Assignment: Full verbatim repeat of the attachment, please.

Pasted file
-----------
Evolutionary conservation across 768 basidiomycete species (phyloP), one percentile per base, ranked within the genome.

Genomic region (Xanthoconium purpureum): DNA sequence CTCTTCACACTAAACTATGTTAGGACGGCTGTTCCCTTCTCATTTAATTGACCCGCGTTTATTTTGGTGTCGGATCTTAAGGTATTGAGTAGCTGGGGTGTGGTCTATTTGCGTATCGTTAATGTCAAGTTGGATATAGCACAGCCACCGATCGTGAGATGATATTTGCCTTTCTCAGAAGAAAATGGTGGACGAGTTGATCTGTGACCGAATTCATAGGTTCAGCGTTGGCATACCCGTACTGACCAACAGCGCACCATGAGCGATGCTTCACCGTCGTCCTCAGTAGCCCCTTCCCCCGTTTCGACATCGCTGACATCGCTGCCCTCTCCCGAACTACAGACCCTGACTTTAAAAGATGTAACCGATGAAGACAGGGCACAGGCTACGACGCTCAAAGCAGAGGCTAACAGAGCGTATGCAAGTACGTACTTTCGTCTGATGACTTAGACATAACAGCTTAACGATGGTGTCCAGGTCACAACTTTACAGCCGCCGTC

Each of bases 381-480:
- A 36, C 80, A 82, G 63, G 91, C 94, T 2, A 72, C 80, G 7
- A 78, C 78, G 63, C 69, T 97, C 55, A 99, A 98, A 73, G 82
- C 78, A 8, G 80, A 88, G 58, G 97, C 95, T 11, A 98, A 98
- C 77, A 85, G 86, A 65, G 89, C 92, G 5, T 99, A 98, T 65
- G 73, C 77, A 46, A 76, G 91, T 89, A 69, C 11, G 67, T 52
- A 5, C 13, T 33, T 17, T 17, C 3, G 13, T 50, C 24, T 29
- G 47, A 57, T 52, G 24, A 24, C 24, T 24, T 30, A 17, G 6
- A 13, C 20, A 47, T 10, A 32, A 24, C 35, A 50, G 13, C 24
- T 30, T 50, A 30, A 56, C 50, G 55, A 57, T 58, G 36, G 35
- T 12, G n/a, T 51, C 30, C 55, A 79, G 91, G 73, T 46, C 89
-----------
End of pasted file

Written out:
Evolutionary conservation across 768 basidiomycete species (phyloP), one percentile per base, ranked within the genome.

Genomic region (Xanthoconium purpureum): DNA sequence CTCTTCACACTAAACTATGTTAGGACGGCTGTTCCCTTCTCATTTAATTGACCCGCGTTTATTTTGGTGTCGGATCTTAAGGTATTGAGTAGCTGGGGTGTGGTCTATTTGCGTATCGTTAATGTCAAGTTGGATATAGCACAGCCACCGATCGTGAGATGATATTTGCCTTTCTCAGAAGAAAATGGTGGACGAGTTGATCTGTGACCGAATTCATAGGTTCAGCGTTGGCATACCCGTACTGACCAACAGCGCACCATGAGCGATGCTTCACCGTCGTCCTCAGTAGCCCCTTCCCCCGTTTCGACATCGCTGACATCGCTGCCCTCTCCCGAACTACAGACCCTGACTTTAAAAGATGTAACCGATGAAGACAGGGCACAGGCTACGACGCTCAAAGCAGAGGCTAACAGAGCGTATGCAAGTACGTACTTTCGTCTGATGACTTAGACATAACAGCTTAACGATGGTGTCCAGGTCACAACTTTACAGCCGCCGTC

Each of bases 381-480:
- A 36, C 80, A 82, G 63, G 91, C 94, T 2, A 72, C 80, G 7
- A 78, C 78, G 63, C 69, T 97, C 55, A 99, A 98, A 73, G 82
- C 78, A 8, G 80, A 88, G 58, G 97, C 95, T 11, A 98, A 98
- C 77, A 85, G 86, A 65, G 89, C 92, G 5, T 99, A 98, T 65
- G 73, C 77, A 46, A 76, G 91, T 89, A 69, C 11, G 67, T 52
- A 5, C 13, T 33, T 17, T 17, C 3, G 13, T 50, C 24, T 29
- G 47, A 57, T 52, G 24, A 24, C 24, T 24, T 30, A 17, G 6
- A 13, C 20, A 47, T 10, A 32, A 24, C 35, A 50, G 13, C 24
- T 30, T 50, A 30, A 56, C 50, G 55, A 57, T 58, G 36, G 35
- T 12, G n/a, T 51, C 30, C 55, A 79, G 91, G 73, T 46, C 89